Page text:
The Rise of Jamaica’s Farm to Table Dining Trend

The Rise of Jamaica’s Farm to Table Dining Trend

It’s midafternoon in Jamaica and the weather witching hour is upon us as the once spotless sky shifts dramatically to stormy weather. I am driving up a dirt road that precariously wraps itself around Free Hill; it is the type of steep drive that seems to climb up forever past lush vegetation, colorful clapboard houses and barefoot locals languidly sitting on ledges by the side of the road.


I am headed to an organic farm founded by local, Chris Binns and his wife, Lisa, whose love of farm-to-table cuisine and healthy living has earned them a stellar reputation in the community. Stush in the Bush they call it–the “stush” a Jamaican word for elegant bordering on pretentious stands in stark contrast to the “bush”–slang for rustic and low-key--perfectly summing up the couple behind the small tasting room at Zionites Farm. Chris (the Bush) is a Jamaican native and farmer who grew up on Free Hill; Lisa (the Stush) is a New York transplant who brings a certain panache and business savvy to what was once just another farm on the island.


Stush in the Bush is at the forefront of a food movement in Jamaica—the reinvention of the home cooked meal and the growth of sustainable and ethical farming. In a country saturated with tourism and poor replications of foreign cuisine, this new movement brings food back to basics and celebrates the island’s natural bounty.  Stush in the Bush—an operation backed and funded by the European Union—is a prime example of Jamaica’s culinary heritage with meals made entirely from local ingredients.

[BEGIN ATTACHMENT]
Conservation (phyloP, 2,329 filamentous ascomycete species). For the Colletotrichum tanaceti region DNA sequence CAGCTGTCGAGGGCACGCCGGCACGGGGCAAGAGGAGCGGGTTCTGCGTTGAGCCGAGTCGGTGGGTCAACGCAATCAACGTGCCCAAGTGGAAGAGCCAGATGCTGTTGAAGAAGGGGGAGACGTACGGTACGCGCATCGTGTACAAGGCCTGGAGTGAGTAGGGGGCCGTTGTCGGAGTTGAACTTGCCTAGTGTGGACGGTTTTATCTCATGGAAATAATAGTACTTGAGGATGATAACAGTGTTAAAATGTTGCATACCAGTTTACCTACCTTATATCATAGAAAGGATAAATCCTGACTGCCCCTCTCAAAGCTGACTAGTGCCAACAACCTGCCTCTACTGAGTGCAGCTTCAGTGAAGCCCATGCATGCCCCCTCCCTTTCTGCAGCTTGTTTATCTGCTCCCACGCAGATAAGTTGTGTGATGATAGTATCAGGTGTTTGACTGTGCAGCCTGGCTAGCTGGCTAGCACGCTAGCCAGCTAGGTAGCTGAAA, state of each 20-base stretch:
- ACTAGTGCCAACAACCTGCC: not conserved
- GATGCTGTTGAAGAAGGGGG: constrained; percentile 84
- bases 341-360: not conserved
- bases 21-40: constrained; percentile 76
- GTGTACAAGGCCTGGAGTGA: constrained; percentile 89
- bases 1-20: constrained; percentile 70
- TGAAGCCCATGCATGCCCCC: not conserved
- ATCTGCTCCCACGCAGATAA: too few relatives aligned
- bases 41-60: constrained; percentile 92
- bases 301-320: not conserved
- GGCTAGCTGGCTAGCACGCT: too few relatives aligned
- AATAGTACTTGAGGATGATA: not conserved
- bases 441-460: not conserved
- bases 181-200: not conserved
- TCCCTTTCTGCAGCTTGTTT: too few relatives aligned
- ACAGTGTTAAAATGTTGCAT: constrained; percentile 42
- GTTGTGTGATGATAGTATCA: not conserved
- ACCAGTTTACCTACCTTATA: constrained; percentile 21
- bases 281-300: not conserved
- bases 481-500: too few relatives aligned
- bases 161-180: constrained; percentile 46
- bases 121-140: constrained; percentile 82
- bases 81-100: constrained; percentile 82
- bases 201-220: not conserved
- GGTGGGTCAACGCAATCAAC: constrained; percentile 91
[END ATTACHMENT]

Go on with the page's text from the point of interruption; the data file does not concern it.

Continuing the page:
Standing tall in khakis and a button down shirt, with the classic Rastafarian dreadlocks neatly pulled back, Chris and his two Rhodesian ridgeback dogs lead me around the property. As we walk, it seems every plant, flower and tree we pass serves both a medicinal and culinary purpose. Motion sickness? Chris reaches for ginger. Bug bites? Chris tears off a “Leaf of Life” for me to rub on my leg. Stress? Chris hands me a fragrant blade of lemongrass often used in both cooking and teas. We make our way back to Chris and Lisa’s home—a rustic cabin that is so harmonious with its surroundings it looks as though it has sprung up right out of the earth. Every detail of their home mirrors back the natural Surroundings—from their bed made of large chunks of cedar trees to decorative wooden bowls filled with passion fruits.


Stush in the Bush is this perfect blend of rustic and sophistication (or Rastafarian and chicas the owners. describe it). The tasting room is surrounded by tropical landscape yet has wine glasses flown in from New York. The plates are handmade by a local artisan and placed alongside tinted blue jays with rosemary herbs thoughtfully pouring out of them.


I am sitting in the Stush in the Bush outdoor tasting room with unbeatable views of the surrounding hills and Caribbean Sea beyond. Lisa serves up a chilled avocado soup with spicy corn muffins, fire grilled pizza with fresh pineapple and a homemade tomato sauce. Every plate served is simply made basic ingredients derived from the land no chemicals, no preservatives. The dressings, sauces and jams have no more than three or four fruits or herbs in them, a welcome change from the long list of hard to- pronounce ingredients usually seen on food labels back home.


By the time Lisa serves the final dish—a homemade chocolate cake with her signature passionfruit butter—I am deliriously happy and wonderfully full. The afternoon has melted into evening and the farm is lit up with strings of white lights casting a warm glow over the tasting room and their home.


Jamaica’s reinvention of the home cooked meal is a welcome experience as tourism on the island shifts from standard resort buffets to down-to-earth dining amongst local islanders. I think back on some of the other meals I’ve had since arriving on the island—elaborate sushi rolls, complicated Italian recreations, all of them misfires, all of them paling in comparison to the fresh food of the island, all of them having too much “stush” and not quite enough “bush.”